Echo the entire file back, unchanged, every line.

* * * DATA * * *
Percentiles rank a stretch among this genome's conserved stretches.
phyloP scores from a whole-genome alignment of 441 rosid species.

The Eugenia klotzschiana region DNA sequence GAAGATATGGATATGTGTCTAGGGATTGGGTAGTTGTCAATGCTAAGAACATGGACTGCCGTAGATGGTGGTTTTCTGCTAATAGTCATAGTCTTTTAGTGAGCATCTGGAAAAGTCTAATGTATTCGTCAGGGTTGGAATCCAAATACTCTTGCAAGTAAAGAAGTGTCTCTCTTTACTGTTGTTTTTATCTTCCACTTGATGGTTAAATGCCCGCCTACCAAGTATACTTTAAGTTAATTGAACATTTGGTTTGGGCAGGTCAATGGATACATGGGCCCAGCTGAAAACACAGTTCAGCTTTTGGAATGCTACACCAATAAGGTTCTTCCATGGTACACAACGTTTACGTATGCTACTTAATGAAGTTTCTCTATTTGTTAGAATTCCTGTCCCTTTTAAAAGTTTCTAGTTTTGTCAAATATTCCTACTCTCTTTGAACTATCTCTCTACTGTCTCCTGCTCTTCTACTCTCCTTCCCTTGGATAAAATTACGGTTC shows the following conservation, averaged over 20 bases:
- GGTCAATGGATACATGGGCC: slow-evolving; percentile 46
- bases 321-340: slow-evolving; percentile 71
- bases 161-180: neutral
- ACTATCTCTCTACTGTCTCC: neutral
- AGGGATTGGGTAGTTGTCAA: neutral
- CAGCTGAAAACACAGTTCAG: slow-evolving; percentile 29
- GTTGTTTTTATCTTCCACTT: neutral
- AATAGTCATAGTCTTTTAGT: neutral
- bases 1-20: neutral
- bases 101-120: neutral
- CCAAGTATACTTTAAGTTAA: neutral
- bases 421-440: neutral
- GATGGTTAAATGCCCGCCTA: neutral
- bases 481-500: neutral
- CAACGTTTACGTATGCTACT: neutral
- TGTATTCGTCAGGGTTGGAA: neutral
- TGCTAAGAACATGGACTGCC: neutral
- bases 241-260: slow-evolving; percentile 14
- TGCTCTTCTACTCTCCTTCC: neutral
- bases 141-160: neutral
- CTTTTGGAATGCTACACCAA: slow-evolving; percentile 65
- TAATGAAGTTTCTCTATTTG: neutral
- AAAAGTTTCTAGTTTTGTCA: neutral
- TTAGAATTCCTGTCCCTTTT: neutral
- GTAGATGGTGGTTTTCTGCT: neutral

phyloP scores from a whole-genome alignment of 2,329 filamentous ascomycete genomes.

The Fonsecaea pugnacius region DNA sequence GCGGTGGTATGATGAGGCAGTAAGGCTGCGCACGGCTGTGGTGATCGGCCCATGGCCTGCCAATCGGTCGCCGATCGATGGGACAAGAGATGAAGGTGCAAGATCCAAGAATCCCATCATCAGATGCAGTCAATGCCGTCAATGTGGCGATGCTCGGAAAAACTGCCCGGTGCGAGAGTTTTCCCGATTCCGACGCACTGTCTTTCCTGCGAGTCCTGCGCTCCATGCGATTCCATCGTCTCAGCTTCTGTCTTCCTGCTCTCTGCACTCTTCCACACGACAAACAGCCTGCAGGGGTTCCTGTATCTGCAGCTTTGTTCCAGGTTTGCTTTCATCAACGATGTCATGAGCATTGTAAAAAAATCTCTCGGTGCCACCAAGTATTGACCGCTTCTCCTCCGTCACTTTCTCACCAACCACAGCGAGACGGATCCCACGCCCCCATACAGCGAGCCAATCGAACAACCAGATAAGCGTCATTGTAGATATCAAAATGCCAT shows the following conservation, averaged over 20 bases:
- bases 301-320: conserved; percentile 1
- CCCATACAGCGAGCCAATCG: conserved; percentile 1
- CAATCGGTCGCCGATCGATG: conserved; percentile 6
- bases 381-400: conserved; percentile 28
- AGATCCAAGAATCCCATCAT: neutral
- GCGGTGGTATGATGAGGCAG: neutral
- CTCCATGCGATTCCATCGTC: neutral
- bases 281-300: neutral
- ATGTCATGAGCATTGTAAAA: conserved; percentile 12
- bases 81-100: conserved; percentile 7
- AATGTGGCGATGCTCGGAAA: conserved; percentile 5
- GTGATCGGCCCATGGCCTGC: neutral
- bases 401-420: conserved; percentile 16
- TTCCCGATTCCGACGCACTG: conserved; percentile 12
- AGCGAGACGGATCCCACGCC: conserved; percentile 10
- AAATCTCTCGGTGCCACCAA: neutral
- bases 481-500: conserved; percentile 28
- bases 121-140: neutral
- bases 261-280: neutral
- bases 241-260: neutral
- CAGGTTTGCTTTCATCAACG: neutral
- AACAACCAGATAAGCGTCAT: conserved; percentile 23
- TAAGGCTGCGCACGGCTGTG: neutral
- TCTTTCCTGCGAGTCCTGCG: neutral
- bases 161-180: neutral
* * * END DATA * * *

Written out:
Percentiles rank a stretch among this genome's conserved stretches.
phyloP scores from a whole-genome alignment of 441 rosid species.

The Eugenia klotzschiana region DNA sequence GAAGATATGGATATGTGTCTAGGGATTGGGTAGTTGTCAATGCTAAGAACATGGACTGCCGTAGATGGTGGTTTTCTGCTAATAGTCATAGTCTTTTAGTGAGCATCTGGAAAAGTCTAATGTATTCGTCAGGGTTGGAATCCAAATACTCTTGCAAGTAAAGAAGTGTCTCTCTTTACTGTTGTTTTTATCTTCCACTTGATGGTTAAATGCCCGCCTACCAAGTATACTTTAAGTTAATTGAACATTTGGTTTGGGCAGGTCAATGGATACATGGGCCCAGCTGAAAACACAGTTCAGCTTTTGGAATGCTACACCAATAAGGTTCTTCCATGGTACACAACGTTTACGTATGCTACTTAATGAAGTTTCTCTATTTGTTAGAATTCCTGTCCCTTTTAAAAGTTTCTAGTTTTGTCAAATATTCCTACTCTCTTTGAACTATCTCTCTACTGTCTCCTGCTCTTCTACTCTCCTTCCCTTGGATAAAATTACGGTTC shows the following conservation, averaged over 20 bases:
- GGTCAATGGATACATGGGCC: slow-evolving; percentile 46
- bases 321-340: slow-evolving; percentile 71
- bases 161-180: neutral
- ACTATCTCTCTACTGTCTCC: neutral
- AGGGATTGGGTAGTTGTCAA: neutral
- CAGCTGAAAACACAGTTCAG: slow-evolving; percentile 29
- GTTGTTTTTATCTTCCACTT: neutral
- AATAGTCATAGTCTTTTAGT: neutral
- bases 1-20: neutral
- bases 101-120: neutral
- CCAAGTATACTTTAAGTTAA: neutral
- bases 421-440: neutral
- GATGGTTAAATGCCCGCCTA: neutral
- bases 481-500: neutral
- CAACGTTTACGTATGCTACT: neutral
- TGTATTCGTCAGGGTTGGAA: neutral
- TGCTAAGAACATGGACTGCC: neutral
- bases 241-260: slow-evolving; percentile 14
- TGCTCTTCTACTCTCCTTCC: neutral
- bases 141-160: neutral
- CTTTTGGAATGCTACACCAA: slow-evolving; percentile 65
- TAATGAAGTTTCTCTATTTG: neutral
- AAAAGTTTCTAGTTTTGTCA: neutral
- TTAGAATTCCTGTCCCTTTT: neutral
- GTAGATGGTGGTTTTCTGCT: neutral

phyloP scores from a whole-genome alignment of 2,329 filamentous ascomycete genomes.

The Fonsecaea pugnacius region DNA sequence GCGGTGGTATGATGAGGCAGTAAGGCTGCGCACGGCTGTGGTGATCGGCCCATGGCCTGCCAATCGGTCGCCGATCGATGGGACAAGAGATGAAGGTGCAAGATCCAAGAATCCCATCATCAGATGCAGTCAATGCCGTCAATGTGGCGATGCTCGGAAAAACTGCCCGGTGCGAGAGTTTTCCCGATTCCGACGCACTGTCTTTCCTGCGAGTCCTGCGCTCCATGCGATTCCATCGTCTCAGCTTCTGTCTTCCTGCTCTCTGCACTCTTCCACACGACAAACAGCCTGCAGGGGTTCCTGTATCTGCAGCTTTGTTCCAGGTTTGCTTTCATCAACGATGTCATGAGCATTGTAAAAAAATCTCTCGGTGCCACCAAGTATTGACCGCTTCTCCTCCGTCACTTTCTCACCAACCACAGCGAGACGGATCCCACGCCCCCATACAGCGAGCCAATCGAACAACCAGATAAGCGTCATTGTAGATATCAAAATGCCAT shows the following conservation, averaged over 20 bases:
- bases 301-320: conserved; percentile 1
- CCCATACAGCGAGCCAATCG: conserved; percentile 1
- CAATCGGTCGCCGATCGATG: conserved; percentile 6
- bases 381-400: conserved; percentile 28
- AGATCCAAGAATCCCATCAT: neutral
- GCGGTGGTATGATGAGGCAG: neutral
- CTCCATGCGATTCCATCGTC: neutral
- bases 281-300: neutral
- ATGTCATGAGCATTGTAAAA: conserved; percentile 12
- bases 81-100: conserved; percentile 7
- AATGTGGCGATGCTCGGAAA: conserved; percentile 5
- GTGATCGGCCCATGGCCTGC: neutral
- bases 401-420: conserved; percentile 16
- TTCCCGATTCCGACGCACTG: conserved; percentile 12
- AGCGAGACGGATCCCACGCC: conserved; percentile 10
- AAATCTCTCGGTGCCACCAA: neutral
- bases 481-500: conserved; percentile 28
- bases 121-140: neutral
- bases 261-280: neutral
- bases 241-260: neutral
- CAGGTTTGCTTTCATCAACG: neutral
- AACAACCAGATAAGCGTCAT: conserved; percentile 23
- TAAGGCTGCGCACGGCTGTG: neutral
- TCTTTCCTGCGAGTCCTGCG: neutral
- bases 161-180: neutral